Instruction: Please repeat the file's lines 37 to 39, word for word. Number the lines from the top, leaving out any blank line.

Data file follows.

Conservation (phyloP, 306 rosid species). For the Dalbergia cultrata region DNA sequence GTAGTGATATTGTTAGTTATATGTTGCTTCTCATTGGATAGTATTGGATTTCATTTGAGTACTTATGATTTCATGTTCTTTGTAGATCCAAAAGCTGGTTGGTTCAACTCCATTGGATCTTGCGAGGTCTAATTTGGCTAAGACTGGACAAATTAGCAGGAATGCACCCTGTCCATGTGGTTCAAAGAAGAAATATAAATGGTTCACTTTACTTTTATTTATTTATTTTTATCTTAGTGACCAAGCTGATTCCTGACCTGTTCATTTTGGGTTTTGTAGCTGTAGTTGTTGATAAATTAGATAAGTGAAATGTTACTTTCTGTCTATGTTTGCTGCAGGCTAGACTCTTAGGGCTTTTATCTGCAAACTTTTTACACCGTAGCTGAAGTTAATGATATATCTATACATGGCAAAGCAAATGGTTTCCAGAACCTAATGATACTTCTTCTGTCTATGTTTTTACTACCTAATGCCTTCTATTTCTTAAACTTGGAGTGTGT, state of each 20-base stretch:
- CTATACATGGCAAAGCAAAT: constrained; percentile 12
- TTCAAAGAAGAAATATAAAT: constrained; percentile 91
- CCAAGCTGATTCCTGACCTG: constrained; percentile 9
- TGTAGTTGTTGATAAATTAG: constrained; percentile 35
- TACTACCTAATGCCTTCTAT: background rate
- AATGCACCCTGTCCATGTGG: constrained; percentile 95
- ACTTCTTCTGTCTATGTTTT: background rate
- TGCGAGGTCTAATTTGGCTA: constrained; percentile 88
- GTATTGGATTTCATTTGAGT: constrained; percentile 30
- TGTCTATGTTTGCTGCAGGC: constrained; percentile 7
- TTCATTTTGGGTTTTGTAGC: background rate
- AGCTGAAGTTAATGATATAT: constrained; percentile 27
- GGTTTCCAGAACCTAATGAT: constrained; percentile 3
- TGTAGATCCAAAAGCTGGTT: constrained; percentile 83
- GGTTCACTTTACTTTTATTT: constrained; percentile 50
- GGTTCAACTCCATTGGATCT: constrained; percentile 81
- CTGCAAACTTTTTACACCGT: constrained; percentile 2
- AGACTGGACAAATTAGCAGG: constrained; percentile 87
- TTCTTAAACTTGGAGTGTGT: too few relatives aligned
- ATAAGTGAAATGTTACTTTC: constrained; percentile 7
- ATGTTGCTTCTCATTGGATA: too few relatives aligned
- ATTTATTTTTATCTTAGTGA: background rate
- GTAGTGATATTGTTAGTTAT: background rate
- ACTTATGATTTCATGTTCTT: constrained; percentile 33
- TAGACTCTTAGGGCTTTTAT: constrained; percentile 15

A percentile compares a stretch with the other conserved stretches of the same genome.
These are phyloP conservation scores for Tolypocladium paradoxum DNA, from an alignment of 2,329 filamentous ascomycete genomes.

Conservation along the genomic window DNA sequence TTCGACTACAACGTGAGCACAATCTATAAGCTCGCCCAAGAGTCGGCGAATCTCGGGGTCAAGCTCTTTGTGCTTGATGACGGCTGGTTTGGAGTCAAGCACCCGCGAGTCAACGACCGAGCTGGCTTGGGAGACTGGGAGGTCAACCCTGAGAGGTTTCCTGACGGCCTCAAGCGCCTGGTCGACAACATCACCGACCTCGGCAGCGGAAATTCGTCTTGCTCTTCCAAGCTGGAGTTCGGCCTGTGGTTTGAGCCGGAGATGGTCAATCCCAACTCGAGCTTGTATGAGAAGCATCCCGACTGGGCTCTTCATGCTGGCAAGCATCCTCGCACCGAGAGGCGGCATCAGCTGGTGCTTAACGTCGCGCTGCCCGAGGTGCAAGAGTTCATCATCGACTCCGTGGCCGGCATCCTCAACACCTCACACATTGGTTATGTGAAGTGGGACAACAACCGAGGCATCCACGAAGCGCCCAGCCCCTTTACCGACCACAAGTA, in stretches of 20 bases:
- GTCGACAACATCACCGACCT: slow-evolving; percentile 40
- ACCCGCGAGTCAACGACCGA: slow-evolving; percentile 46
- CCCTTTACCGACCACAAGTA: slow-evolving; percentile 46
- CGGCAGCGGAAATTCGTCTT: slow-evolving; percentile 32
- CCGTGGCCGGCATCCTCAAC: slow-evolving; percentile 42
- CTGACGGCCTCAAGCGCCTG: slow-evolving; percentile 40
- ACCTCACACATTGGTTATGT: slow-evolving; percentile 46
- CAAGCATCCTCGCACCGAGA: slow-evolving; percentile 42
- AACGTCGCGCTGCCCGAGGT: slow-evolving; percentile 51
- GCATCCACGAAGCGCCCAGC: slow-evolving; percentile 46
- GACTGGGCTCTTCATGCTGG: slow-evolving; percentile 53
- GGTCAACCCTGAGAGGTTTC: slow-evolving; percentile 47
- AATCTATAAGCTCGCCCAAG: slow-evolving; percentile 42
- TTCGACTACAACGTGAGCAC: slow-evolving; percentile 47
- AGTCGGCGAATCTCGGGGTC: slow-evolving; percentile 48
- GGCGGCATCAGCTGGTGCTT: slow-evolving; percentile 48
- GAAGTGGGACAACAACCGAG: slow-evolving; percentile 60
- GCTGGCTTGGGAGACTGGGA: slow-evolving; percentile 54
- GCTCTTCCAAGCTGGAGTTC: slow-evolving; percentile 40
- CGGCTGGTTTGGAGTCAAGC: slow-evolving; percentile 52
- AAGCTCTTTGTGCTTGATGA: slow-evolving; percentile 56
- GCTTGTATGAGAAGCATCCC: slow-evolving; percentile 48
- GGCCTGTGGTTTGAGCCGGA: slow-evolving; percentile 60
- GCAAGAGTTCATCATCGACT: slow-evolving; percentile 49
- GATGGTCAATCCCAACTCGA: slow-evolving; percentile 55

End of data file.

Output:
- CAAGCATCCTCGCACCGAGA: slow-evolving; percentile 42
- AACGTCGCGCTGCCCGAGGT: slow-evolving; percentile 51
- GCATCCACGAAGCGCCCAGC: slow-evolving; percentile 46